2006 Lamborghini Miura Concept
Daniel Cuffaro is department chairman at the Cleveland Institute of Arts’ Industrial Design school, which has turned out automotive design titans such as Jerry Hirschberg (1971 Buick Riviera), Joe Oros (the original Ford Mustang), Eric Stoddard (Chrysler Crossfire), and Ryan Nagode (current Ram trucks).
Cuffaro knows Donckerwolke’s work and calls his concept for a reimagined Lamborghini Miura released in 2006 along with Walter de Silva, “a great balance between heritage and contemporary design.
“(Luc’s) career path is amazing. The brands that he has worked with or been charged with are truly impressive and speaks to his talent and vision,” Cuffaro says.
He shares Donkerwolke’s vision that form and function aren’t incompatible.
“The ideal is form (and) function working in harmony...being of equal weight. However, one or the other may be a starting point. With the example of the 911 and Jeep, the starting point might be function, but the design team works to ‘merge’ these such that one does not dominate the other,” Cuffaro says.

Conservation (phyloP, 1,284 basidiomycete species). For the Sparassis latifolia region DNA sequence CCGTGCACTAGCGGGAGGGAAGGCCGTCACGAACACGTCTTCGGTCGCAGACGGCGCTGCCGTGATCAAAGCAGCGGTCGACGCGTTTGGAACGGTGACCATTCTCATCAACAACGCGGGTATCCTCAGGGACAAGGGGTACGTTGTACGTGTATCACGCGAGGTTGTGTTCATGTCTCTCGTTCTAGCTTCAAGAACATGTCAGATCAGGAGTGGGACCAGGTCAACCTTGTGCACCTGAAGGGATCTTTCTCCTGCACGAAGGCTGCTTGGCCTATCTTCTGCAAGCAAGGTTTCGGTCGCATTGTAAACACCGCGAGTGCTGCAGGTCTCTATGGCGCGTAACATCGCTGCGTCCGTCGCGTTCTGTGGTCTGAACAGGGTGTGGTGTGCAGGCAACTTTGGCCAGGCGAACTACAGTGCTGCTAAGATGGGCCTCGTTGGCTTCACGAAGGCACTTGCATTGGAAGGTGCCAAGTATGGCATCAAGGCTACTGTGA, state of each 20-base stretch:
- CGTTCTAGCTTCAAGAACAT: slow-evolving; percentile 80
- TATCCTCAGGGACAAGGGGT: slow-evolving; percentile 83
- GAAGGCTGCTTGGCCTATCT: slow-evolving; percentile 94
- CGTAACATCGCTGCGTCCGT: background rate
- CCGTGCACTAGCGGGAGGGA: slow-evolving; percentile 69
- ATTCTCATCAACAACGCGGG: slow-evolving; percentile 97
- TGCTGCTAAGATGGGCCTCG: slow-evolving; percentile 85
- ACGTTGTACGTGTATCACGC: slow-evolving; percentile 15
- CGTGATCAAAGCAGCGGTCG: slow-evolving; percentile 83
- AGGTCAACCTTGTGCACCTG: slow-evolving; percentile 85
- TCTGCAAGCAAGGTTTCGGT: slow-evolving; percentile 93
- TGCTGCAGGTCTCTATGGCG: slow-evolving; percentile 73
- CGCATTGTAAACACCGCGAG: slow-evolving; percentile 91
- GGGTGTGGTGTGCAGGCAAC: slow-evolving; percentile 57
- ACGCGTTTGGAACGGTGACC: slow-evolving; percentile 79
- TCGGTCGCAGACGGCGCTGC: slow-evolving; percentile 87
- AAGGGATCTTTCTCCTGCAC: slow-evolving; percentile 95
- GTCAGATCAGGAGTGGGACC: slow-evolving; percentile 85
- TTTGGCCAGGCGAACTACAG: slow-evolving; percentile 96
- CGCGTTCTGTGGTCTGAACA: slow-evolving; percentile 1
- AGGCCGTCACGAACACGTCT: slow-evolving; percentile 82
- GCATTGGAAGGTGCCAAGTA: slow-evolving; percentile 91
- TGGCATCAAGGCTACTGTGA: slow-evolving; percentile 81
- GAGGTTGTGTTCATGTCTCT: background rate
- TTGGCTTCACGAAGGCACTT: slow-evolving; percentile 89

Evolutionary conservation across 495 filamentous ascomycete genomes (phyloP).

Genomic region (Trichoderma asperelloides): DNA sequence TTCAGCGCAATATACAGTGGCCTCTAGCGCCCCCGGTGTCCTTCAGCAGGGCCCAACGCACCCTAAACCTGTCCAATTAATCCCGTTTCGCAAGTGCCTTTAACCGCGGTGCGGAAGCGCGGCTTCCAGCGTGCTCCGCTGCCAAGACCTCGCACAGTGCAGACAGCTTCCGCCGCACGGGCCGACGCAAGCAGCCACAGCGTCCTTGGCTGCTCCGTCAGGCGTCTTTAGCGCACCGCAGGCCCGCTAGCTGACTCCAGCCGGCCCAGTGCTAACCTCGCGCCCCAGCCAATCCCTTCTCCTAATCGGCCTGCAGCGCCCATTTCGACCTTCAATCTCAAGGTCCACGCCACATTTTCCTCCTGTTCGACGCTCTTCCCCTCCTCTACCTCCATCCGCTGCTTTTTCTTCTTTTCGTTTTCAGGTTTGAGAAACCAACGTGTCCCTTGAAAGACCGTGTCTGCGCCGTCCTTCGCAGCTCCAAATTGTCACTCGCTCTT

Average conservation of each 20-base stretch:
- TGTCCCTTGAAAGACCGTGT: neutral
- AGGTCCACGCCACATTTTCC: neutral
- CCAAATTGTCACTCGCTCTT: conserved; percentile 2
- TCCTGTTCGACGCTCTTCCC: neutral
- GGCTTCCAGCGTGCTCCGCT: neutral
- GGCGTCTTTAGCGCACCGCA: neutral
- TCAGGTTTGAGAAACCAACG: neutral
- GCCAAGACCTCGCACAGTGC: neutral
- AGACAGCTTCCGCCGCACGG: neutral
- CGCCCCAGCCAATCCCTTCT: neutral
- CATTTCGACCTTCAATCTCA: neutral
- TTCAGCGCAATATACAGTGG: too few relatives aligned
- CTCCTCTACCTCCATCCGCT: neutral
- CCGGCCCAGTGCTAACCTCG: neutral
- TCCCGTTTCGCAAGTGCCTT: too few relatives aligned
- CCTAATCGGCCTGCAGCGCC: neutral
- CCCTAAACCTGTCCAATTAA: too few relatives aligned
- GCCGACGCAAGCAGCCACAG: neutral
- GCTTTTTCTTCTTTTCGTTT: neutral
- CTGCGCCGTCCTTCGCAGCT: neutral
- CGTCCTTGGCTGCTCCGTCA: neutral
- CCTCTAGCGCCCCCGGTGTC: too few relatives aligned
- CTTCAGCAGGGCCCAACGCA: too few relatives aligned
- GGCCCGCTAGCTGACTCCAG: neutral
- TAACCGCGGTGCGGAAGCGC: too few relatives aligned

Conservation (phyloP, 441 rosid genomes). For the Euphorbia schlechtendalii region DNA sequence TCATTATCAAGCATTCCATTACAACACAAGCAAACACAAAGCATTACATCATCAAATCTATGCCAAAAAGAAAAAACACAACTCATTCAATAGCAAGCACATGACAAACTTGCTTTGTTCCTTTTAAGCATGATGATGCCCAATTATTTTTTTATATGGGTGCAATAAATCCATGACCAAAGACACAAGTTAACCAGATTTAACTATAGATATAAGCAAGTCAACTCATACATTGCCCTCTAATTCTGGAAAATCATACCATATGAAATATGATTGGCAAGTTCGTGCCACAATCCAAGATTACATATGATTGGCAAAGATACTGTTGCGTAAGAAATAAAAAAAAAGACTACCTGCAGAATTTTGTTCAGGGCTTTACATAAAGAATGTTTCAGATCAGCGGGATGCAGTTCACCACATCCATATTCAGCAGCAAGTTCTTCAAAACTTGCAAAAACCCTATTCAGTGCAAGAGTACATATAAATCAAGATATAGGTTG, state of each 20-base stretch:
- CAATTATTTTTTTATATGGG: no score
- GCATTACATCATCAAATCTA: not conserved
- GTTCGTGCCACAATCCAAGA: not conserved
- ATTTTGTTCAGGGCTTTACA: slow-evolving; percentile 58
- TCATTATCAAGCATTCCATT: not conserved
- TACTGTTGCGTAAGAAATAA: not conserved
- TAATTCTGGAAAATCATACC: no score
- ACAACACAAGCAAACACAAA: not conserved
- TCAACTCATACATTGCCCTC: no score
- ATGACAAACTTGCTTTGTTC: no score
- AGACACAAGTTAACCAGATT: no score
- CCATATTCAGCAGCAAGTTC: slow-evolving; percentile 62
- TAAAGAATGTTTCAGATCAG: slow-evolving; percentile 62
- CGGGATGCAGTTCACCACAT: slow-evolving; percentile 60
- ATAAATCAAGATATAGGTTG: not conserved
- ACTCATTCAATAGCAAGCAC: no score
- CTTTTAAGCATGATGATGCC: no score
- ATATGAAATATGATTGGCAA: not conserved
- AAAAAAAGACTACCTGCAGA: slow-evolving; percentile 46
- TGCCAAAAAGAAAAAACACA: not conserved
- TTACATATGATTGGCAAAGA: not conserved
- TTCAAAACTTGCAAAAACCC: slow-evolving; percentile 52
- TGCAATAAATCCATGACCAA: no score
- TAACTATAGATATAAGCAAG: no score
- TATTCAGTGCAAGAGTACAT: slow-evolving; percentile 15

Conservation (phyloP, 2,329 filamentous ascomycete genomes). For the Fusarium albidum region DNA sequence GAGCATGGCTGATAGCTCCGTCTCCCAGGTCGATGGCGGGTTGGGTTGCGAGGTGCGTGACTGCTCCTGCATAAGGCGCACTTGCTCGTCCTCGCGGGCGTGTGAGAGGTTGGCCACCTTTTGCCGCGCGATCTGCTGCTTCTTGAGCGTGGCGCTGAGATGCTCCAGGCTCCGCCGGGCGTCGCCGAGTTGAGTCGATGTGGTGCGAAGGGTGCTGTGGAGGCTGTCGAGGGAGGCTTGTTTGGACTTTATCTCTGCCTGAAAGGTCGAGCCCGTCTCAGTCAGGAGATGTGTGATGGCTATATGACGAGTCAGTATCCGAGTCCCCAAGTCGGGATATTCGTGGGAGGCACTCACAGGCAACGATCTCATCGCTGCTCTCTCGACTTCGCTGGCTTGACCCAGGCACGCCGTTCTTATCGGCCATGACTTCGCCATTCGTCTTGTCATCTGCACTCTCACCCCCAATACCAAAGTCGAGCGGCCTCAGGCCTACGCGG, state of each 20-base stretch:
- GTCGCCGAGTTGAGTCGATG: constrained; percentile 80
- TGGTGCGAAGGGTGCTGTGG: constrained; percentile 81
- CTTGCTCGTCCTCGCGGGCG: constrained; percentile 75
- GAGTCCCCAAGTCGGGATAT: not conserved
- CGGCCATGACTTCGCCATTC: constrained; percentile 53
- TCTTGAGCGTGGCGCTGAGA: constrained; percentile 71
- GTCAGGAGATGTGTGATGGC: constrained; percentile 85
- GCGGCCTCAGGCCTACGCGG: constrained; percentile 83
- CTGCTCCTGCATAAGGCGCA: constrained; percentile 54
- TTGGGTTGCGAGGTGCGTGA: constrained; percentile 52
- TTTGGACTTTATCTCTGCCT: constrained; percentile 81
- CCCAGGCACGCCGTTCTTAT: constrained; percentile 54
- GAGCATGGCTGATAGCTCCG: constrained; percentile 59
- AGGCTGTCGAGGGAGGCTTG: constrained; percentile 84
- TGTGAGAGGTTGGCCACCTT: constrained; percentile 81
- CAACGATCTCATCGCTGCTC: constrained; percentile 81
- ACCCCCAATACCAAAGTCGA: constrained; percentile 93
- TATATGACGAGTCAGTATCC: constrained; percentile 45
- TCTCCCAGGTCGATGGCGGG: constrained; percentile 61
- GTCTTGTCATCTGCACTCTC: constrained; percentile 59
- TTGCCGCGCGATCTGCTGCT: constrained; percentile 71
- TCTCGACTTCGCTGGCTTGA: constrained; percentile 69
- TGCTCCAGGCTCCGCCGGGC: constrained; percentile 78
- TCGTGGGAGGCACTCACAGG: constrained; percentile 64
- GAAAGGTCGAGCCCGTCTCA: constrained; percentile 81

“Form follows function is a great symbol, but it’s actually wrong. For me, form merged with function,” Donkerwolke says.
Luc Donckerwolke, GV80 Concept
Back to the pure breeds.
“They’re unique in their DNA. They had to get other genes to be updated, in line with the markets. Nobody wants today a fully hardcore vehicle anymore,” Donckerwolke says.
Hardcore vehicles like the old Mini, Range Rover, or 911, may not be in the plans for automakers soon either.
There are a lot of really nice designs out there, but ‘new’ pure breeds are not common,” says Cuffaro. “It seems to me that some emerging EV brands are breaking from automotive conventions (Lucid Motors and Rivian, for example). I'm not certain that I would call these pure breeds, but they are starting to point to a design vocabulary where the primary functionality is user interaction, not housing the machinery of the vehicle.”
Even Donckerwolke’s extreme Essentia concept, with an impossibly wide and low stance, curvaceous body and impractical seating position was a compromise. How?
“It’s not a pure breed…it’s a Gran Turismo and that’s already a compromise,” he says. “The gentleman driver is already somebody that wants to go fast—with a tie.”
The 911, a car he loves, is a crossover now, too.
“Even sports cars are becoming more civilized…You should not have computers to compensate for your lack of ability to drive the car,” he says.
Pure breeds are elusive. Hard to define, hard to make, but even harder to get rid of. Donckerwolke has his sights set on making one—maybe.
“I wish I could.”